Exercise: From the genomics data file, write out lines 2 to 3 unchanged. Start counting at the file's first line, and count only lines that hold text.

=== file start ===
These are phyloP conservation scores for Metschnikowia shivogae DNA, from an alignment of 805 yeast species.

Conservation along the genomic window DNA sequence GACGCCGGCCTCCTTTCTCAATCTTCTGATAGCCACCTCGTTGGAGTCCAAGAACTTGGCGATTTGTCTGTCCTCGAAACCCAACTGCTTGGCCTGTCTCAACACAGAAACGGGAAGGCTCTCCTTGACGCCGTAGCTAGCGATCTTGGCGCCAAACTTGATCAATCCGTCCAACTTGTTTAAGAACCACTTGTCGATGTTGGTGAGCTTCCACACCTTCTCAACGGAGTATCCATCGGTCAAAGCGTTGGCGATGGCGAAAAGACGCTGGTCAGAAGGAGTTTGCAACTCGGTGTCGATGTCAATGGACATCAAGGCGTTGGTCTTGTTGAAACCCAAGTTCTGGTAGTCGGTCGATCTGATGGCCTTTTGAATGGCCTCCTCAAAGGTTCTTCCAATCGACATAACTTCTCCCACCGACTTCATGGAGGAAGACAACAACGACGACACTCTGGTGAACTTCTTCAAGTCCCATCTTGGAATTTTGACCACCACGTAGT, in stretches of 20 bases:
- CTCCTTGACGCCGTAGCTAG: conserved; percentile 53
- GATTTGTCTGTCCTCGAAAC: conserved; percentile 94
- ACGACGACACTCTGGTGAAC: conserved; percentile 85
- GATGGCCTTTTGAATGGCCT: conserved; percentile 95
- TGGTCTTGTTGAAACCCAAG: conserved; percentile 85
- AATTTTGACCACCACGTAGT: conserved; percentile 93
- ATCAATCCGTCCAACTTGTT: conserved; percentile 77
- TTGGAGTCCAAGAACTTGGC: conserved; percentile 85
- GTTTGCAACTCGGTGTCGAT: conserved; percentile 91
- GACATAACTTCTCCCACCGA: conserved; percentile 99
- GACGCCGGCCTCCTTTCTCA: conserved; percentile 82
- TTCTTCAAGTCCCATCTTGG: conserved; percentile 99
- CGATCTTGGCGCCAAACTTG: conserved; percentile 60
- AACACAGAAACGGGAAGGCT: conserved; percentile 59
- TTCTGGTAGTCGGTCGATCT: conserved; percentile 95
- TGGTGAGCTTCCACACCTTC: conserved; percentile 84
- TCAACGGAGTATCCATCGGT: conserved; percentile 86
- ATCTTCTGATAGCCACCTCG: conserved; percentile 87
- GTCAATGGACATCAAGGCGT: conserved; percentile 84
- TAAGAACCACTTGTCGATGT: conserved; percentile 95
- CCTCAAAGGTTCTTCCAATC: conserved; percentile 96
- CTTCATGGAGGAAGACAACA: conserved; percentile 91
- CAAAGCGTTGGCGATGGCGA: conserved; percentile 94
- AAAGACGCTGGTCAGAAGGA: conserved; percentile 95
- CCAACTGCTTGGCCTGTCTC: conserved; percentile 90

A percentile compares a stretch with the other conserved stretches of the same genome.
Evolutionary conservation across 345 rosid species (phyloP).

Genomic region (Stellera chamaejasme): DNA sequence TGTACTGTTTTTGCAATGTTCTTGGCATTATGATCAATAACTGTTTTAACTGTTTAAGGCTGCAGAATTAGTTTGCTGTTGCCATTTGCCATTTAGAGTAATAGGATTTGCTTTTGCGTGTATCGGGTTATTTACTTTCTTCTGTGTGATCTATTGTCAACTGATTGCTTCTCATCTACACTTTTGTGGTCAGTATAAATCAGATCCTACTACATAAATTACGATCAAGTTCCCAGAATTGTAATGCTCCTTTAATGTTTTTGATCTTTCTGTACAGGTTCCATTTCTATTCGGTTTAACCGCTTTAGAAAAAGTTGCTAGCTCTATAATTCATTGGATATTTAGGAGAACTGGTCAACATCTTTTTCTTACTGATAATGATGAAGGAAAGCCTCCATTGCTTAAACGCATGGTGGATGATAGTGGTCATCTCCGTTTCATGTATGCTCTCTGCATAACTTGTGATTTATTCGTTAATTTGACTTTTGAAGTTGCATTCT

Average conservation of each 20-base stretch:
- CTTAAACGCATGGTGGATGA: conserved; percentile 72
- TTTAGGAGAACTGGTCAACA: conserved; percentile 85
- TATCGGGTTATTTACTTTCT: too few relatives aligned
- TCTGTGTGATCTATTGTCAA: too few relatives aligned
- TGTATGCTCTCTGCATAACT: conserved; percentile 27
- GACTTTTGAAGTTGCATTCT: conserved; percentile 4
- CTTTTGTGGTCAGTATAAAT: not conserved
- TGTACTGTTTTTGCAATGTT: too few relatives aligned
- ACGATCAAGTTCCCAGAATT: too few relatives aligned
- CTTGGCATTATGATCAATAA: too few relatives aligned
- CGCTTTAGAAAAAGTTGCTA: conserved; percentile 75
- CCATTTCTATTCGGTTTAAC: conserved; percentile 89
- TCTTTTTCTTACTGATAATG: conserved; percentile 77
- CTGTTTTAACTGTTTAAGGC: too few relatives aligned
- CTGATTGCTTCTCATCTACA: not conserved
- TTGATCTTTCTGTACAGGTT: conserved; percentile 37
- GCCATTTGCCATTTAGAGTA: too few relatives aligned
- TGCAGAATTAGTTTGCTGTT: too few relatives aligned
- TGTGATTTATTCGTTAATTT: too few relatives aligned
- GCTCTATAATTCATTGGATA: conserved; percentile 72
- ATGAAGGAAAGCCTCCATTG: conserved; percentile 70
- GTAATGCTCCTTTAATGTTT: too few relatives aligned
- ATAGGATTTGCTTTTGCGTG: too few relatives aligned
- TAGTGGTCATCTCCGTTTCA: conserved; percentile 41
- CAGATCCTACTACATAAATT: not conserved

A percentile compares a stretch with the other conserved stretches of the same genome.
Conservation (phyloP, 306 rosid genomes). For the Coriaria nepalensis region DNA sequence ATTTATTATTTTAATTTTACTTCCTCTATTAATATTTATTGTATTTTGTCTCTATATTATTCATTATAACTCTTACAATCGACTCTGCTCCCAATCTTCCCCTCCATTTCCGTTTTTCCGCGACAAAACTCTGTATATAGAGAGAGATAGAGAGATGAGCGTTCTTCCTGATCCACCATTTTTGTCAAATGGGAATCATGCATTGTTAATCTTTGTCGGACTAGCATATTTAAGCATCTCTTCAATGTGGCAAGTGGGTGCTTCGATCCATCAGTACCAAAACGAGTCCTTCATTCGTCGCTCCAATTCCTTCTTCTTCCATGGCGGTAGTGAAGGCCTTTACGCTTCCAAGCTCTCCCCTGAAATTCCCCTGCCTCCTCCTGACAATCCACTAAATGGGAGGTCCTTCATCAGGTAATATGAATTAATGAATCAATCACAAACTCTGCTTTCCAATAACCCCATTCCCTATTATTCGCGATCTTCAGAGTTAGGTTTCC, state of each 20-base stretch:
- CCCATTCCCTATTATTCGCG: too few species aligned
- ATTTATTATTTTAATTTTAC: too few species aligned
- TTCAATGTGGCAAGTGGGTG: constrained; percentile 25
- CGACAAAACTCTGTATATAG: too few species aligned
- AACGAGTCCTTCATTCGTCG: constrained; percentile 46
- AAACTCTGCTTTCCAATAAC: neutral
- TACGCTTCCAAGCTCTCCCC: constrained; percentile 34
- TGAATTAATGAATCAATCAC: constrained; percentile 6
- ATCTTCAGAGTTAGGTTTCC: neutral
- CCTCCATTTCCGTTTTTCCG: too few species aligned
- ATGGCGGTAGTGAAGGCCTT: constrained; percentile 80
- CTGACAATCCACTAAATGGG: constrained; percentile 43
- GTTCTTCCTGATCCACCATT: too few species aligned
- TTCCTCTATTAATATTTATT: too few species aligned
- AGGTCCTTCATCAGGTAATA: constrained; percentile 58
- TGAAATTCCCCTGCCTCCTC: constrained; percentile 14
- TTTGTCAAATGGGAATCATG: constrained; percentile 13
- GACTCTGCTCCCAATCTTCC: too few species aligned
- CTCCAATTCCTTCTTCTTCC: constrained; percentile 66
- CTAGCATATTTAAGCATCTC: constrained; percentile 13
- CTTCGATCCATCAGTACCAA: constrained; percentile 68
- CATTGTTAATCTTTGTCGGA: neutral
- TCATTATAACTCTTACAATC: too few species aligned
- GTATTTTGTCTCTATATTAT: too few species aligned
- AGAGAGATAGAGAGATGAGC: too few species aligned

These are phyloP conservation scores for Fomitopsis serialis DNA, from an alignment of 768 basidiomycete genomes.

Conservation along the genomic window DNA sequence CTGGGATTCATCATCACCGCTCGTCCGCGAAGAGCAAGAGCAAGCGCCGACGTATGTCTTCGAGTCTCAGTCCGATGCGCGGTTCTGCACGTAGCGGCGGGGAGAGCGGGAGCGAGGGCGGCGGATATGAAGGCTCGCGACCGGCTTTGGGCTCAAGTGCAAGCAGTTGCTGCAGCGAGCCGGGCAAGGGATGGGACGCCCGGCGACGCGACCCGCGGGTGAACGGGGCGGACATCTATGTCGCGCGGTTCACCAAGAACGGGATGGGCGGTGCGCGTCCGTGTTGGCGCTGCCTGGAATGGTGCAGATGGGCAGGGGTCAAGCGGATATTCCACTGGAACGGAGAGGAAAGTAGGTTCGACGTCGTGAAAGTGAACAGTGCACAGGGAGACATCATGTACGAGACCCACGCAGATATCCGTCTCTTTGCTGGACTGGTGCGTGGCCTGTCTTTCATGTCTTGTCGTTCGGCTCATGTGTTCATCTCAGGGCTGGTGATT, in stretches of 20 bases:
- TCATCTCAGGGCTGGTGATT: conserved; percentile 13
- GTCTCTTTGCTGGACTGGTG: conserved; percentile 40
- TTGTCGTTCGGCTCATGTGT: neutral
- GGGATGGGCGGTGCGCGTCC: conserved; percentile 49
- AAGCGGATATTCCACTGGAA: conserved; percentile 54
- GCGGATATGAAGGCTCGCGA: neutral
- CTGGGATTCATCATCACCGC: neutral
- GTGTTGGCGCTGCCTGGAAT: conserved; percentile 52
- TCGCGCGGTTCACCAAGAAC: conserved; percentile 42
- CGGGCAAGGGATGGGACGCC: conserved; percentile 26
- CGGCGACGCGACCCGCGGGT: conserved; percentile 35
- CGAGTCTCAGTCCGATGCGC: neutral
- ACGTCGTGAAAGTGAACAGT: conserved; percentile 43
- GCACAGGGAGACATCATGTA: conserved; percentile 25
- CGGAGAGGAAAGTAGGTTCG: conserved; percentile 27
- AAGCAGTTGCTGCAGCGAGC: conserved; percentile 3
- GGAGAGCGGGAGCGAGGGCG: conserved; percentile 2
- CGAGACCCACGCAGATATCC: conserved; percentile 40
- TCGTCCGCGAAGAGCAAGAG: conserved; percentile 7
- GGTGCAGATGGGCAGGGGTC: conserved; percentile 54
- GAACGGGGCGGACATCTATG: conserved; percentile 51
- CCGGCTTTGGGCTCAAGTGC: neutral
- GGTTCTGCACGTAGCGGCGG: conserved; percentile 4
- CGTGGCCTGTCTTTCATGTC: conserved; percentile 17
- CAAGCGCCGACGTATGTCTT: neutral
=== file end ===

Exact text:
Conservation along the genomic window DNA sequence GACGCCGGCCTCCTTTCTCAATCTTCTGATAGCCACCTCGTTGGAGTCCAAGAACTTGGCGATTTGTCTGTCCTCGAAACCCAACTGCTTGGCCTGTCTCAACACAGAAACGGGAAGGCTCTCCTTGACGCCGTAGCTAGCGATCTTGGCGCCAAACTTGATCAATCCGTCCAACTTGTTTAAGAACCACTTGTCGATGTTGGTGAGCTTCCACACCTTCTCAACGGAGTATCCATCGGTCAAAGCGTTGGCGATGGCGAAAAGACGCTGGTCAGAAGGAGTTTGCAACTCGGTGTCGATGTCAATGGACATCAAGGCGTTGGTCTTGTTGAAACCCAAGTTCTGGTAGTCGGTCGATCTGATGGCCTTTTGAATGGCCTCCTCAAAGGTTCTTCCAATCGACATAACTTCTCCCACCGACTTCATGGAGGAAGACAACAACGACGACACTCTGGTGAACTTCTTCAAGTCCCATCTTGGAATTTTGACCACCACGTAGT, in stretches of 20 bases:
- CTCCTTGACGCCGTAGCTAG: conserved; percentile 53